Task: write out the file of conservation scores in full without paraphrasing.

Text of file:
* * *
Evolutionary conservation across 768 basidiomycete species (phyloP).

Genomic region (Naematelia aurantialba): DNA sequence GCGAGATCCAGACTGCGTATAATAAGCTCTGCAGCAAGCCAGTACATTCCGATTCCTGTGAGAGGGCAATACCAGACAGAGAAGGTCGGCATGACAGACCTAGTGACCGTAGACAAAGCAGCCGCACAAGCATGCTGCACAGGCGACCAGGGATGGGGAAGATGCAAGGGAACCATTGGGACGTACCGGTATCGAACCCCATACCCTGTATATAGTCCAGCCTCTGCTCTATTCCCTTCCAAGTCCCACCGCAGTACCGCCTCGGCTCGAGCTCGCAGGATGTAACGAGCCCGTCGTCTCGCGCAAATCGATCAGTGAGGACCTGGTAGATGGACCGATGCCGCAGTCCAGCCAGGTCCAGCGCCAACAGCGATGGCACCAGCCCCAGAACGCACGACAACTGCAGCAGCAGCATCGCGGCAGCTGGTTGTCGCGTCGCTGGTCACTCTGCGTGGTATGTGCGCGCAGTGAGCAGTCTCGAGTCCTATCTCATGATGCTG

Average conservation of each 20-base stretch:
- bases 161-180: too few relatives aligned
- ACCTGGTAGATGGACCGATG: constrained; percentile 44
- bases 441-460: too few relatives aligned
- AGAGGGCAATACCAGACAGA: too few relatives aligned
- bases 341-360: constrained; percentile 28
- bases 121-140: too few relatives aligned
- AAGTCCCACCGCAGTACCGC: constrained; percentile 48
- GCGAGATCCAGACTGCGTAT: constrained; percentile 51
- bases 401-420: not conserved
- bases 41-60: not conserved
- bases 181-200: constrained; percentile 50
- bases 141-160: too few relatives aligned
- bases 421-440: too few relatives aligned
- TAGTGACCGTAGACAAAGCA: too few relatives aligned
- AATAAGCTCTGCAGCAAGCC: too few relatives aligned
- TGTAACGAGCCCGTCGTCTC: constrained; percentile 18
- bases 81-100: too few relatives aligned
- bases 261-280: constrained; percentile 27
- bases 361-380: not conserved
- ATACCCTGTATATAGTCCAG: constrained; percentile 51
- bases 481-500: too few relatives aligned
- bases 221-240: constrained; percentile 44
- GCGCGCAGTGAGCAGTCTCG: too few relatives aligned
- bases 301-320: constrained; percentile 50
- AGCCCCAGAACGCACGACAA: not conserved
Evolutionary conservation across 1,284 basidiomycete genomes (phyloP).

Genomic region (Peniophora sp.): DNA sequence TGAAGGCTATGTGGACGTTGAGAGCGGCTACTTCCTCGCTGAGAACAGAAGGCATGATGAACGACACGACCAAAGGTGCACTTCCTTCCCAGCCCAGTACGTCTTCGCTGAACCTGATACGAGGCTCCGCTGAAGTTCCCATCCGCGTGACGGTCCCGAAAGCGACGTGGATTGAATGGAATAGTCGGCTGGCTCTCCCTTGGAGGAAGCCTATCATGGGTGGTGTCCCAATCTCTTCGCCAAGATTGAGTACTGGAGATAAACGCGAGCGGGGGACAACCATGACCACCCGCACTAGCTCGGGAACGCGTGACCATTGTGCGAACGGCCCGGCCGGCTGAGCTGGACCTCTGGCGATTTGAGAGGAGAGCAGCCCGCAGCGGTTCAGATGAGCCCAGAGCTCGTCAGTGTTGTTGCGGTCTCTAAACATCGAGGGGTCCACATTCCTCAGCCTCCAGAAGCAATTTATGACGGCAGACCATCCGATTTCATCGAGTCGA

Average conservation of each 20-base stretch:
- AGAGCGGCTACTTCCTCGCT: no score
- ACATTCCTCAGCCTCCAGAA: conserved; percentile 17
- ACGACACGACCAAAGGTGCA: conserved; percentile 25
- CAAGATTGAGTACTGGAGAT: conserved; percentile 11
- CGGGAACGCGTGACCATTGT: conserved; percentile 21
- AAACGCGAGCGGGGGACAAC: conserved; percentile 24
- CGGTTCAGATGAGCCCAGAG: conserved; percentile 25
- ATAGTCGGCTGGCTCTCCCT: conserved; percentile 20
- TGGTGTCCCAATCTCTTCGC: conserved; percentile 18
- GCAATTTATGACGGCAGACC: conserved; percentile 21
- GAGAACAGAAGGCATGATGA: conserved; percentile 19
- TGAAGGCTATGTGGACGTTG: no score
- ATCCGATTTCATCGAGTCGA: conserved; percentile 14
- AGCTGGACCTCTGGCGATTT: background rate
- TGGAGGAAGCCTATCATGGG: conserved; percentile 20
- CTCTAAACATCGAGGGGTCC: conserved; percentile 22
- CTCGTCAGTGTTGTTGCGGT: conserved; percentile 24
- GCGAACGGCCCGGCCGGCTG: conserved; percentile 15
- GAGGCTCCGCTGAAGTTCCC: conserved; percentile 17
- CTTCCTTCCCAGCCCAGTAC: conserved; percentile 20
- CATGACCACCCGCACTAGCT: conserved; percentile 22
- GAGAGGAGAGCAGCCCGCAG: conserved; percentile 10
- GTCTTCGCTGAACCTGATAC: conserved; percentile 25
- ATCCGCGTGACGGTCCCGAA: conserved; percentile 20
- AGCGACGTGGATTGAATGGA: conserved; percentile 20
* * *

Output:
Evolutionary conservation across 768 basidiomycete species (phyloP).

Genomic region (Naematelia aurantialba): DNA sequence GCGAGATCCAGACTGCGTATAATAAGCTCTGCAGCAAGCCAGTACATTCCGATTCCTGTGAGAGGGCAATACCAGACAGAGAAGGTCGGCATGACAGACCTAGTGACCGTAGACAAAGCAGCCGCACAAGCATGCTGCACAGGCGACCAGGGATGGGGAAGATGCAAGGGAACCATTGGGACGTACCGGTATCGAACCCCATACCCTGTATATAGTCCAGCCTCTGCTCTATTCCCTTCCAAGTCCCACCGCAGTACCGCCTCGGCTCGAGCTCGCAGGATGTAACGAGCCCGTCGTCTCGCGCAAATCGATCAGTGAGGACCTGGTAGATGGACCGATGCCGCAGTCCAGCCAGGTCCAGCGCCAACAGCGATGGCACCAGCCCCAGAACGCACGACAACTGCAGCAGCAGCATCGCGGCAGCTGGTTGTCGCGTCGCTGGTCACTCTGCGTGGTATGTGCGCGCAGTGAGCAGTCTCGAGTCCTATCTCATGATGCTG

Average conservation of each 20-base stretch:
- bases 161-180: too few relatives aligned
- ACCTGGTAGATGGACCGATG: constrained; percentile 44
- bases 441-460: too few relatives aligned
- AGAGGGCAATACCAGACAGA: too few relatives aligned
- bases 341-360: constrained; percentile 28
- bases 121-140: too few relatives aligned
- AAGTCCCACCGCAGTACCGC: constrained; percentile 48
- GCGAGATCCAGACTGCGTAT: constrained; percentile 51
- bases 401-420: not conserved
- bases 41-60: not conserved
- bases 181-200: constrained; percentile 50
- bases 141-160: too few relatives aligned
- bases 421-440: too few relatives aligned
- TAGTGACCGTAGACAAAGCA: too few relatives aligned
- AATAAGCTCTGCAGCAAGCC: too few relatives aligned
- TGTAACGAGCCCGTCGTCTC: constrained; percentile 18
- bases 81-100: too few relatives aligned
- bases 261-280: constrained; percentile 27
- bases 361-380: not conserved
- ATACCCTGTATATAGTCCAG: constrained; percentile 51
- bases 481-500: too few relatives aligned
- bases 221-240: constrained; percentile 44
- GCGCGCAGTGAGCAGTCTCG: too few relatives aligned
- bases 301-320: constrained; percentile 50
- AGCCCCAGAACGCACGACAA: not conserved
Evolutionary conservation across 1,284 basidiomycete genomes (phyloP).

Genomic region (Peniophora sp.): DNA sequence TGAAGGCTATGTGGACGTTGAGAGCGGCTACTTCCTCGCTGAGAACAGAAGGCATGATGAACGACACGACCAAAGGTGCACTTCCTTCCCAGCCCAGTACGTCTTCGCTGAACCTGATACGAGGCTCCGCTGAAGTTCCCATCCGCGTGACGGTCCCGAAAGCGACGTGGATTGAATGGAATAGTCGGCTGGCTCTCCCTTGGAGGAAGCCTATCATGGGTGGTGTCCCAATCTCTTCGCCAAGATTGAGTACTGGAGATAAACGCGAGCGGGGGACAACCATGACCACCCGCACTAGCTCGGGAACGCGTGACCATTGTGCGAACGGCCCGGCCGGCTGAGCTGGACCTCTGGCGATTTGAGAGGAGAGCAGCCCGCAGCGGTTCAGATGAGCCCAGAGCTCGTCAGTGTTGTTGCGGTCTCTAAACATCGAGGGGTCCACATTCCTCAGCCTCCAGAAGCAATTTATGACGGCAGACCATCCGATTTCATCGAGTCGA

Average conservation of each 20-base stretch:
- AGAGCGGCTACTTCCTCGCT: no score
- ACATTCCTCAGCCTCCAGAA: conserved; percentile 17
- ACGACACGACCAAAGGTGCA: conserved; percentile 25
- CAAGATTGAGTACTGGAGAT: conserved; percentile 11
- CGGGAACGCGTGACCATTGT: conserved; percentile 21
- AAACGCGAGCGGGGGACAAC: conserved; percentile 24
- CGGTTCAGATGAGCCCAGAG: conserved; percentile 25
- ATAGTCGGCTGGCTCTCCCT: conserved; percentile 20
- TGGTGTCCCAATCTCTTCGC: conserved; percentile 18
- GCAATTTATGACGGCAGACC: conserved; percentile 21
- GAGAACAGAAGGCATGATGA: conserved; percentile 19
- TGAAGGCTATGTGGACGTTG: no score
- ATCCGATTTCATCGAGTCGA: conserved; percentile 14
- AGCTGGACCTCTGGCGATTT: background rate
- TGGAGGAAGCCTATCATGGG: conserved; percentile 20
- CTCTAAACATCGAGGGGTCC: conserved; percentile 22
- CTCGTCAGTGTTGTTGCGGT: conserved; percentile 24
- GCGAACGGCCCGGCCGGCTG: conserved; percentile 15
- GAGGCTCCGCTGAAGTTCCC: conserved; percentile 17
- CTTCCTTCCCAGCCCAGTAC: conserved; percentile 20
- CATGACCACCCGCACTAGCT: conserved; percentile 22
- GAGAGGAGAGCAGCCCGCAG: conserved; percentile 10
- GTCTTCGCTGAACCTGATAC: conserved; percentile 25
- ATCCGCGTGACGGTCCCGAA: conserved; percentile 20
- AGCGACGTGGATTGAATGGA: conserved; percentile 20